- Pisa – Prostate Project
Goals: The project aims to provide a patient representation of multi-lesion disease, modelling information in an insightful, agnostic and easy to visualize way as to quantify tumor heterogeneity and predict tumor progression and treatment response in prostate cancer patients.
Clinical partners: Dr. Paola Anna Erba, Dr. Roberta Zanca (University of Pisa)
- Regione Lombardia – Monitoraggio e ottimizzazione dei tempi di attesa per procedure oncologiche
Goals: The project aims to extract valuable information from the free textual fields of electronic prescriptions, which can contain useful indications, especially for follow-up visits and exams, to monitor their waiting times and the appropriateness of their prescriptions.
Institutional partners: Regione Lombardia – Healthcare division (Dr. Francesco Bortolan, Dott.ssa Olivia Leoni)
- Statistical modeling of neurodegenerative pathologiesIn the last twenty years functional Magnetic Resonance Imaging (fMRI) has become a well established method for the detection and delineation of cerebral activity and to study how various portions of the brain connect and cooperate to the completion of tasks. The idea of brain connectivity designates the strength of interactions from the functional and anatomical points of view. These aspects have been observed to be strongly intertwined, and strongly influenced by aging and by psychiatric and neurological diseases. Although these studies are highly relevant, the literature in the neuroscientific and clinical fields still lacks a comprehensive approach to evaluate how these aspects interact. In fact the dimensionality of the problem and the complexity of the geometry involved represent major technical challenges.
Goals: to apply methods specifically developed to analyze data observed over geometrically complex domains to neuroimaging data, to evaluate the impact of neurodegenerative pathologies on the brain and on the relationship between functional and anatomical connectivity.
Institutional Partners: Dr. Ferruccio Panzica, Fondazione IRCCS Istituto Neurologico “C. Besta”.
- Embedding and Cross-Subject Channel Selection Algorithm for Trial Classification
Goals: EEG Channel Selection is the process of identifying the most relevant electrodes to record EEG signals useful to discriminate specific brain activities. Most EEG systems are multi-channel in nature, but multiple channels might include noisy and redundant information and increase computational times of automated EEG decoding algorithms. To reduce the signal-to-noise ratio, improve accuracy and reduce computational time, one may combine channel selection with feature extraction and dimensionality reduction. However, as EEG signals present high inter-subject variability, we introduce a novel algorithm for subject-independent channel selection through representation learning of EEG recordings.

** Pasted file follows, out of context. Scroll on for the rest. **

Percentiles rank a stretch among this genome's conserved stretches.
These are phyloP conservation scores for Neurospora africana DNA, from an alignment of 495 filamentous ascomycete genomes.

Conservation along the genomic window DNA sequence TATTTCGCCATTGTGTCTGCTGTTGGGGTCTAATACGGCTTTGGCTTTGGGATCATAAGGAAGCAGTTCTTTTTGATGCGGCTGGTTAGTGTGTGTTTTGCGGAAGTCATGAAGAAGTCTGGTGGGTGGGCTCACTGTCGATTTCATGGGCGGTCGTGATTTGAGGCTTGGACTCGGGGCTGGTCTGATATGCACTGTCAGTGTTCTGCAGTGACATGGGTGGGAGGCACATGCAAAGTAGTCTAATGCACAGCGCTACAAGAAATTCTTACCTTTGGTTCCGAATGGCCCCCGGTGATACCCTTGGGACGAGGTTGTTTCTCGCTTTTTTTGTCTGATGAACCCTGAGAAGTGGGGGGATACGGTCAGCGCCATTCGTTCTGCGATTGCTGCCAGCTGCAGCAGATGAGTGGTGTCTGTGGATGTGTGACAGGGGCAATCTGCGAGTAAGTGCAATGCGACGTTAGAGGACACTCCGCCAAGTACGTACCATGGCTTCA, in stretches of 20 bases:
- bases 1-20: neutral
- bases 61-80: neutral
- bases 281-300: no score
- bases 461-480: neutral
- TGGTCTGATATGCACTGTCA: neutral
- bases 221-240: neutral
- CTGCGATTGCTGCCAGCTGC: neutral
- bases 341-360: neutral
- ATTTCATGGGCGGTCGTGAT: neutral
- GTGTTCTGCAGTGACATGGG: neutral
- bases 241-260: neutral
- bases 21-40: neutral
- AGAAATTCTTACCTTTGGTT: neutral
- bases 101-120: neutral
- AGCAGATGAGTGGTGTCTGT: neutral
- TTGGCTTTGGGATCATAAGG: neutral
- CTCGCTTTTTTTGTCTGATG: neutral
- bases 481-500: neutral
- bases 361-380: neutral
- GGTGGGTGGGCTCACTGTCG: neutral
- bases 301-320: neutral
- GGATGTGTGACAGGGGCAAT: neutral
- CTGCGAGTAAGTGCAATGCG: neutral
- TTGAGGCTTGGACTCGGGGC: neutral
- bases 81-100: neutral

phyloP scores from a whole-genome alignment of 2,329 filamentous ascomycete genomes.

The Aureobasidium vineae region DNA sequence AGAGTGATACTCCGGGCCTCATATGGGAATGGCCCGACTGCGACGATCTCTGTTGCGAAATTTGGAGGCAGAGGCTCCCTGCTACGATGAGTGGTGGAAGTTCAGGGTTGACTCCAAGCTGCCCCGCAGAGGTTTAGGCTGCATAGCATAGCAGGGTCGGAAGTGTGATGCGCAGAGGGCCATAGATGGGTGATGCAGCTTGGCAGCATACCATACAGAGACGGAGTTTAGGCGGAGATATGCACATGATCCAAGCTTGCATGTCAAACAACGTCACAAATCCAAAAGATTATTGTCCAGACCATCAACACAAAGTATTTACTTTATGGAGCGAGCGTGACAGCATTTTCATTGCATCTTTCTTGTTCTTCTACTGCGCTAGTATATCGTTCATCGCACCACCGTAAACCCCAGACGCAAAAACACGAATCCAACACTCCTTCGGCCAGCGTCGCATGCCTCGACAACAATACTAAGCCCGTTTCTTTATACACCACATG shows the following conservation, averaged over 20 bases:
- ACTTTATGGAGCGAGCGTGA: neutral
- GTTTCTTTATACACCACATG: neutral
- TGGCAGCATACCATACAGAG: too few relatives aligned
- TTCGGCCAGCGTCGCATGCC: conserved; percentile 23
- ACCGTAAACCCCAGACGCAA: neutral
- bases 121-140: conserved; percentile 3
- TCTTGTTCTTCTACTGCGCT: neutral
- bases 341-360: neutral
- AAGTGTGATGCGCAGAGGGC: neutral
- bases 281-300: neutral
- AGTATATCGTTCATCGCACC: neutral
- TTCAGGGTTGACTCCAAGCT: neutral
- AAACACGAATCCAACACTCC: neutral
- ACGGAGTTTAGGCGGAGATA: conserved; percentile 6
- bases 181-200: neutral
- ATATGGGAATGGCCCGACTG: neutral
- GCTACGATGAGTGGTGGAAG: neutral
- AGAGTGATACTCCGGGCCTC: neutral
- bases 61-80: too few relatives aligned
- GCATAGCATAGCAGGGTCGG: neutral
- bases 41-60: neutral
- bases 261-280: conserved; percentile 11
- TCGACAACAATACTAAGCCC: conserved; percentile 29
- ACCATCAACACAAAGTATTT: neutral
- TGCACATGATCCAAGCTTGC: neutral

The algorithm exploits channel-specific 1D-CNNs as supervised feature extractors to maximize class separability and reduces a high dimensional multi-channel signal into a unique 1-Dimensional representation from which it selects the most relevant channels for classification. The algorithm can be transferred to new signals from new subjects and obtain novel highly informative trial vectors of controlled dimensionality to be fed to any kind of classifier.
- PROMETEO project
Goals: Anticipating diagnostic time, reducing infarction complications and optimizing the number of hospital admissions are three main goals of this project. Thanks to the partnerships of Azienda Regionale Emergenza Urgenza (AREU) and Abbott Vascular, ECG machinery with GSM transmission have been installed on all Basic Rescue Units of Milan urban area. PROMETEO project, planned and realized by 118 Dispatch Center of Milan since the end of 2008, made possible to send quickly the ECG from territory to 118 Dispatch Center itself, and then to the hospital where patient would have been admitted to, even when a Basic Rescue Unit (Unit managed by volunteers only, without physicians on board) is sent to the patient.
Clinical partners: AREU 118, Dr. Niccolò Grieco, Dr. Giovanni Sesana (Niguarda Ca’ Granda Hospital)
- Prof. Francesca Ieva
- Prof. Laura Sangalli
- Dr. Lara Cavinato
- Dr. Letizia Clementi
- Dr. Michela Massi
- Dr. Alessandra Ragni
- Dr. Vittorio Torri